By Kevin Kelly
Catholic Key Associate Editor
KANSAS CITY — Professionals from three Missouri dioceses who have been given the charge to respond to the sexual abuse of children and young people met Sept. 12 in Kansas City to share best practices.
The goal was summed up in one word by Mary Bultmann, survivor’s advocate for the Diocese of Kansas City-St. Joseph.
“I challenge you to change the culture from victims and start calling them survivors,” Bultmann said as she presented Kansas City-St. Joseph’s manual for the healing of people who have suffered from sexual abuse by church personnel.
“It is empowering to them to hear that,” she said. “It is healing.”
On board in her job for just a little longer than a year, Bultmann admitted she was “completely overwhelmed” at first.
“But I saw it through and changed my approach,” she said. “It’s been a blessing.”
Part of her approach has been meeting with pastors and principals so that they can know the face that goes with the name when they need help dealing with a report.
“A lot of the feedback I get is, ‘It’s hard to reach out when we don’t know who you are,’” Bultmann said.
In addition to knowing that the diocese has resources and knowing who to call to tap into those resources, it is important to listen to the people struggling to heal and survive from childhood sexual abuse, no matter how long ago it happened, she said.
“Use empathetic listening,” Bultmann said. “If they can be heard, if they have anyone who will earnestly listen to their story, we will start to see the healing that is possible if we take that approach upfront.”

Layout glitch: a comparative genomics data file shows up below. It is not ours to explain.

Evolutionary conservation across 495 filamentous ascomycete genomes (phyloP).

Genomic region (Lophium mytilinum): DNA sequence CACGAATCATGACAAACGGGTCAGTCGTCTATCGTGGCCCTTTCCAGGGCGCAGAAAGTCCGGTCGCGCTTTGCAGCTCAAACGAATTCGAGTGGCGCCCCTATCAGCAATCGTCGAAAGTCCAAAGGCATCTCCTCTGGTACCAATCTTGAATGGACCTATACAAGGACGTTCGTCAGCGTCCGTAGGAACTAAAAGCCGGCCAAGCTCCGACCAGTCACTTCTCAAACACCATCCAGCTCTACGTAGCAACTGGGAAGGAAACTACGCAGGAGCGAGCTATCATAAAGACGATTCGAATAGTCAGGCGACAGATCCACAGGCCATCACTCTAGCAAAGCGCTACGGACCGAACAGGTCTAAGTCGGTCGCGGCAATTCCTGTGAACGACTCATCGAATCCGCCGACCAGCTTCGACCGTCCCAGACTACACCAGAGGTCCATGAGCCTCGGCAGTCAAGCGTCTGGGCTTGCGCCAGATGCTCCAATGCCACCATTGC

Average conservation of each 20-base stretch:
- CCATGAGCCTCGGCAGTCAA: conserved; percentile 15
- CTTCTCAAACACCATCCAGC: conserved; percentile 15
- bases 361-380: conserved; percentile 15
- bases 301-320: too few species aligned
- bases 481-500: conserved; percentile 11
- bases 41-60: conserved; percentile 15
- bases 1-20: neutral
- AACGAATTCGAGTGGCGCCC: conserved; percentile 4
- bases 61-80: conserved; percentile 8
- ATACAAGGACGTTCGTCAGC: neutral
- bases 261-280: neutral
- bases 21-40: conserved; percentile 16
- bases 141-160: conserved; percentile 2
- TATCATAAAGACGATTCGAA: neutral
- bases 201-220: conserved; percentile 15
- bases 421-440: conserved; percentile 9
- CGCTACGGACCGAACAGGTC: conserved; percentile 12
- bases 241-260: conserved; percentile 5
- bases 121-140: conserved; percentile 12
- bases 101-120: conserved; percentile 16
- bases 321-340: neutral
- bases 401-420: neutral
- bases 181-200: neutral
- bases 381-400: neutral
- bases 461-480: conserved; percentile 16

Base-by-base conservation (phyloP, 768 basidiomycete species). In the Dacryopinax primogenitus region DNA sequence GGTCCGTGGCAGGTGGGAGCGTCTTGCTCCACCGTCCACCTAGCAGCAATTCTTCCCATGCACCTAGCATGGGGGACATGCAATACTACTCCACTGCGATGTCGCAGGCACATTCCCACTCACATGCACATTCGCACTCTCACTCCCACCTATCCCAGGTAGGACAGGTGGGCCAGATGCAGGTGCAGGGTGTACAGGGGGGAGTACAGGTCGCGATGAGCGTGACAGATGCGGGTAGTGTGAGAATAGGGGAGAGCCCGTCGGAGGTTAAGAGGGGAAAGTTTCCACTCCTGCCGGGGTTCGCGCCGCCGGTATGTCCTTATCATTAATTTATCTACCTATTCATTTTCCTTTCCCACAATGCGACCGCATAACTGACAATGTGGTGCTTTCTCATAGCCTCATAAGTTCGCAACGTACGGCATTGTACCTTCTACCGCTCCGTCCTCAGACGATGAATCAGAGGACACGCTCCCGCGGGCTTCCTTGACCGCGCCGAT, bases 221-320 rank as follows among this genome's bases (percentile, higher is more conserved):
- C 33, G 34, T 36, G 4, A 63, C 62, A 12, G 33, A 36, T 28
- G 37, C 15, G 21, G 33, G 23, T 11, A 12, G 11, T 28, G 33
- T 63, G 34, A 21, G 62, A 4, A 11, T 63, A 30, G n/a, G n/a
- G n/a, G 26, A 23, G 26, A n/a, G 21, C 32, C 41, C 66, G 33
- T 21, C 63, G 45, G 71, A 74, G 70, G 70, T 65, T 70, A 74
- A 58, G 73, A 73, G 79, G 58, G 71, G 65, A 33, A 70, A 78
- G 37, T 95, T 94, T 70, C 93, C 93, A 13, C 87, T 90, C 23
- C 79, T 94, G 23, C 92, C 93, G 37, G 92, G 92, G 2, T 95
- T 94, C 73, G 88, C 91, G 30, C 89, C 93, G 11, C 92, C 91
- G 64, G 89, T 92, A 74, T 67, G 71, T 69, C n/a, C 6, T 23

Professionalization and standardization of practices and procedures is vital, said Carrie Cooper, director of the Office of Child and Youth Protection in Kansas City-St. Joseph.
“When we started, there were pieces and parts. We wanted a process to know how to document what we were doing and how we were doing it,” Cooper said.
Jenifer Valenti, ombudsman for Kansas City-St. Joseph, is often the first person to get the report.
“Because there is so much anger for the first two years of my work, what I learned is that you have to give survivor’s a choice,” she said.
The Kansas City-St. Joseph office has done that with a new “Victim Services Manual” that directs survivors to licensed counselors with training and expertise in the healing of sexual abuse.
“That’s been a big issue in Kansas City,” Valenti said. “There was nobody overseeing the process. We didn’t have a system where even credentials were checked.”
Bultmann said that healing depends on a relationship with a survivor that builds trust. But that isn’t easy, especially since the bond of trust between a survivor and the church may have been broken and not healed years ago.
“I have to remind myself to be patient,” she said. “I think that issue of trust will take years to recover.”
But there is always hope and there can always be healing, said Kim Shirk, counseling coordinator for Kansas City-St. Joseph.
“People are victims until they go through the process of healing,” she said. “Then they are survivors.”